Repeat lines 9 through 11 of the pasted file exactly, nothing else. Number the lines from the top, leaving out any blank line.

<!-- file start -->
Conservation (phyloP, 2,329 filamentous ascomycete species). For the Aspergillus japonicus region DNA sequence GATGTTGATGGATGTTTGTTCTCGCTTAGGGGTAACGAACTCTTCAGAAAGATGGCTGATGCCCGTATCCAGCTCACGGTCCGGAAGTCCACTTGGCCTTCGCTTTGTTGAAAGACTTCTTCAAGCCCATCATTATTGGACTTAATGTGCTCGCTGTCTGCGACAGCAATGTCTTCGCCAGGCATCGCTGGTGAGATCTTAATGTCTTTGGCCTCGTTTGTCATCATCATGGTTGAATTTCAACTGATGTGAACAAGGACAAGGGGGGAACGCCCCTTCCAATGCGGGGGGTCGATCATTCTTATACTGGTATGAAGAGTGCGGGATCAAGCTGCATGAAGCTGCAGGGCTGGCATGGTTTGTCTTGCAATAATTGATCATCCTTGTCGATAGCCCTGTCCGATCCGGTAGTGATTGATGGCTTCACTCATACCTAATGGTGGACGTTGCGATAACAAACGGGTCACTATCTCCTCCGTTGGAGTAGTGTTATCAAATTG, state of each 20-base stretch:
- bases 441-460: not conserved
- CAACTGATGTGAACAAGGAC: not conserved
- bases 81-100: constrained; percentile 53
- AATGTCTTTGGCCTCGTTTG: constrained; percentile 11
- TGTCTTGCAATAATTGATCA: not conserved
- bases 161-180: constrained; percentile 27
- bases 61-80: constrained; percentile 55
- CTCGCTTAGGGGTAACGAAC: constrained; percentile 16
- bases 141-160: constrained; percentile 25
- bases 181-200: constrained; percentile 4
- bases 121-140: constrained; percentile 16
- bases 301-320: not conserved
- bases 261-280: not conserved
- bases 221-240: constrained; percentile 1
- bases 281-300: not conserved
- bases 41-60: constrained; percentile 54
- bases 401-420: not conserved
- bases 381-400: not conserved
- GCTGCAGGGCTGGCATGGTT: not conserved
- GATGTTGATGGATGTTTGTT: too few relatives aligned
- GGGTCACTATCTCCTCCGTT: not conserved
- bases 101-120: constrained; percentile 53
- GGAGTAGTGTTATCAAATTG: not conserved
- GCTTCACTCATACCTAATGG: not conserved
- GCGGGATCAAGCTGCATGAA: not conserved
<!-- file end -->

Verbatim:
- CTCGCTTAGGGGTAACGAAC: constrained; percentile 16
- bases 141-160: constrained; percentile 25
- bases 181-200: constrained; percentile 4